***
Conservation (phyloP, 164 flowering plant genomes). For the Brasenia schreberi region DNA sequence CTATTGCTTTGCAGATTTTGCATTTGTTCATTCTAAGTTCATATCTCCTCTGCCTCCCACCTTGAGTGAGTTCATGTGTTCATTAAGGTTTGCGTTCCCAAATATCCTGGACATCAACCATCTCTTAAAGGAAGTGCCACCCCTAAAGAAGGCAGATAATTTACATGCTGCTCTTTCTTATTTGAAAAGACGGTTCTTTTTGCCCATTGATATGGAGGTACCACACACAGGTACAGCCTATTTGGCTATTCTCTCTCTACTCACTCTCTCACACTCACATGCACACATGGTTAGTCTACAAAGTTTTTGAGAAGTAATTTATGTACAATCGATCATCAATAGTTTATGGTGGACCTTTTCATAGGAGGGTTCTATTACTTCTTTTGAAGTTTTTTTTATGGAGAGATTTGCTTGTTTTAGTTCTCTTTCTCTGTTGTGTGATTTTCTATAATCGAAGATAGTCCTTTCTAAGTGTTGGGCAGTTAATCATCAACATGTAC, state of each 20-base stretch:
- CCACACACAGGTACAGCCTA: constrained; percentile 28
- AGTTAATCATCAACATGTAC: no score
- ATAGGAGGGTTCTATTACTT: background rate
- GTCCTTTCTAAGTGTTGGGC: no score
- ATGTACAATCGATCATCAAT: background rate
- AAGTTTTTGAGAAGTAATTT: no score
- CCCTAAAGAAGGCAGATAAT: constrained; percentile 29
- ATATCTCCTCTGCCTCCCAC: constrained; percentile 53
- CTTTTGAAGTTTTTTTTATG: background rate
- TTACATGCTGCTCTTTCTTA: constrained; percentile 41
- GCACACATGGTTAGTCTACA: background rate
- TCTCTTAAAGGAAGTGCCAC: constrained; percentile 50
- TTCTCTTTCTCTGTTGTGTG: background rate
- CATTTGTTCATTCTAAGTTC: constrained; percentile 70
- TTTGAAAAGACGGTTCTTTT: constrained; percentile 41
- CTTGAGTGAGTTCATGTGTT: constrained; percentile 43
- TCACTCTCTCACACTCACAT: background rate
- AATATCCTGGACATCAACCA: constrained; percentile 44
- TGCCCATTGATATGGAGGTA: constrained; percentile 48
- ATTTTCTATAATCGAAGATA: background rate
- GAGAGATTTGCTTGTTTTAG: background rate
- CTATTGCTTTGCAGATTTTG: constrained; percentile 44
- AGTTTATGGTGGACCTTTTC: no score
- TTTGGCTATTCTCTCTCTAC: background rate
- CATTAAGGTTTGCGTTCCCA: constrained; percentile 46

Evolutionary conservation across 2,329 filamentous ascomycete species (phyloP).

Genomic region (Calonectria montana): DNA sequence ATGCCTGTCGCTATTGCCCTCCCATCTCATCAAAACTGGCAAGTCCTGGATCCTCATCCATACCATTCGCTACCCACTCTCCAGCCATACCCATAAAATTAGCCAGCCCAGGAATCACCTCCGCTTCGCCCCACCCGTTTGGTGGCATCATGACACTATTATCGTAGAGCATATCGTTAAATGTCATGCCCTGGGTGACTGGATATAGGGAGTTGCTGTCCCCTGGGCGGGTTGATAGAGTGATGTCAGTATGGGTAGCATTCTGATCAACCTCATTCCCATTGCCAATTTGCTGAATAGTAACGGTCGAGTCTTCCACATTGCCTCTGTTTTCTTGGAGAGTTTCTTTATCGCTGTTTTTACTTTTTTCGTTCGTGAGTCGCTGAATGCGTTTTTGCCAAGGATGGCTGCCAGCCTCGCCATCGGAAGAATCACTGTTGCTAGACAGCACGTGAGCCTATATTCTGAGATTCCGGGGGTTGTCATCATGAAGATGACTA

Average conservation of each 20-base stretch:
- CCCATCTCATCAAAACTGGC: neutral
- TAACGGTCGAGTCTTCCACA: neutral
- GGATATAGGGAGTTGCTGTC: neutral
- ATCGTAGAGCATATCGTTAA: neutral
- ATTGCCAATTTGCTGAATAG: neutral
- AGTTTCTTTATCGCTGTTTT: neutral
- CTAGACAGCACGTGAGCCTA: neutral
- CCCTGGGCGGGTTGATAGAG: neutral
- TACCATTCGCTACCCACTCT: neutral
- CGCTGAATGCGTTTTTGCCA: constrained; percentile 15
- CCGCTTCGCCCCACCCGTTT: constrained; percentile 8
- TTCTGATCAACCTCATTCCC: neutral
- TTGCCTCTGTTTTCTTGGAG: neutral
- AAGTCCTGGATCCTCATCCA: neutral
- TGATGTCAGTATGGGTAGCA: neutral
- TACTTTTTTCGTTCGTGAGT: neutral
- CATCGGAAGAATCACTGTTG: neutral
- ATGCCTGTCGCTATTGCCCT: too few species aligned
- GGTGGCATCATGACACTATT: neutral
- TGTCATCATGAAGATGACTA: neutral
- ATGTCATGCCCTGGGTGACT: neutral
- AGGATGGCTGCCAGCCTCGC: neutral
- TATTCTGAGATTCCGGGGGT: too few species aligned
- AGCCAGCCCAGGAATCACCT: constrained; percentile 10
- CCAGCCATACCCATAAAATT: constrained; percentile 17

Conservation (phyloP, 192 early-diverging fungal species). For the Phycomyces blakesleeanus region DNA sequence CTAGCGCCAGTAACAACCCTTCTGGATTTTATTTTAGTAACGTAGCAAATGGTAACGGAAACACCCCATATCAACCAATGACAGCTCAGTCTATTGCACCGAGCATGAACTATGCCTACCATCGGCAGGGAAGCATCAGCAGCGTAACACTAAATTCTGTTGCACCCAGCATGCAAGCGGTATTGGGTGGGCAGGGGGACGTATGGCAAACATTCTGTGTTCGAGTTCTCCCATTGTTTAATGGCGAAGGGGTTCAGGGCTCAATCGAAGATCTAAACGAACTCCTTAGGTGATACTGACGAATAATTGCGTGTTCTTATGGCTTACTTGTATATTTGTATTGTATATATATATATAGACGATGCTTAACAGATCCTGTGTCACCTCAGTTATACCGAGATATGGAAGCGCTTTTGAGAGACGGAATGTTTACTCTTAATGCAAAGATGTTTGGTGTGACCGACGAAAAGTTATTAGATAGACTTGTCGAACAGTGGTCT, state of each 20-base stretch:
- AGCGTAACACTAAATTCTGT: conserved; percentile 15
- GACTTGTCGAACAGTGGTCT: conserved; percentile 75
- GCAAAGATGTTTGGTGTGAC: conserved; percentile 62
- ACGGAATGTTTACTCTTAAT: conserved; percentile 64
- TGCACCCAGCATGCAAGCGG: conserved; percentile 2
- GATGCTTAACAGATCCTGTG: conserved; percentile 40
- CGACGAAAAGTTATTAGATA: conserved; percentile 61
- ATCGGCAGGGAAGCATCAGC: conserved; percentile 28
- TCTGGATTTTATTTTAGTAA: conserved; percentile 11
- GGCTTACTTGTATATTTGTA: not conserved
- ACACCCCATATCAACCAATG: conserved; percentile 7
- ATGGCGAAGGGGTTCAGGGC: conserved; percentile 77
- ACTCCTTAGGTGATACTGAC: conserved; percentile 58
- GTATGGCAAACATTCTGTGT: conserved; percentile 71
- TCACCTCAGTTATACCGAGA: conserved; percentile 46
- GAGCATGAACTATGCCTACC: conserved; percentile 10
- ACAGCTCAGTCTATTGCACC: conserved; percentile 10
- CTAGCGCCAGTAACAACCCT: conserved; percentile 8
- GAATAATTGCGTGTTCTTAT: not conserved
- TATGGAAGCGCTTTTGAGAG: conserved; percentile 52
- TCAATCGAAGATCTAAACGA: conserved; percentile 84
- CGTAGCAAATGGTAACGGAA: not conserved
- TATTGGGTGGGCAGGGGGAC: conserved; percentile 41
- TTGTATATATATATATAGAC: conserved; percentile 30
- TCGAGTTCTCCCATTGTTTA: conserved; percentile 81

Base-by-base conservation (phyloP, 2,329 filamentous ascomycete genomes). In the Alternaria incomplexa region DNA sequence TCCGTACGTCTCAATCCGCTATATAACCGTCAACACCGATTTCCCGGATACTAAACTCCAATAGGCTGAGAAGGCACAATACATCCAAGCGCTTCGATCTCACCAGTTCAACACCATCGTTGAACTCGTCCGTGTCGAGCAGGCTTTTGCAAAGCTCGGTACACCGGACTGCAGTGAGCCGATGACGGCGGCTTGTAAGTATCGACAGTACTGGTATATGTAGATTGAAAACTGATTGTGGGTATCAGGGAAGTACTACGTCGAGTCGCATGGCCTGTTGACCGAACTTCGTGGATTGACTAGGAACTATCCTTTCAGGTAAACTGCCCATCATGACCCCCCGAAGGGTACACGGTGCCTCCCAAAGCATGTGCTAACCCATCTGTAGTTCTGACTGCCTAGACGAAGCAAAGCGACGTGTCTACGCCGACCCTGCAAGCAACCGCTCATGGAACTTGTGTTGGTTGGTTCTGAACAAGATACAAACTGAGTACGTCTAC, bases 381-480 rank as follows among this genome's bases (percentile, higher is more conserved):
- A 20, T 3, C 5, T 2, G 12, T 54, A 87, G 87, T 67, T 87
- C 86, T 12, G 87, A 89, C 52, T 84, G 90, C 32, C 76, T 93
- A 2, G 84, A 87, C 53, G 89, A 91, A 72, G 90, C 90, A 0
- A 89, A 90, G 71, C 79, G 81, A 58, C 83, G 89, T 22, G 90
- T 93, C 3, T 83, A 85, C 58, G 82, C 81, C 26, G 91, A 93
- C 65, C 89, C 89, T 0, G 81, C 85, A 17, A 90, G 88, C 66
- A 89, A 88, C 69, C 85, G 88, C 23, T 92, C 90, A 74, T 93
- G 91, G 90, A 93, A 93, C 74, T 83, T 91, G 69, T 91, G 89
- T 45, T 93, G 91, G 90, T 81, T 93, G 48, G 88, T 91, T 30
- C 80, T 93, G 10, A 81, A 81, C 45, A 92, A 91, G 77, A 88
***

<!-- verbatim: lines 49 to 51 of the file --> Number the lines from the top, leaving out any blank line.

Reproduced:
- TGTCATCATGAAGATGACTA: neutral
- ATGTCATGCCCTGGGTGACT: neutral
- AGGATGGCTGCCAGCCTCGC: neutral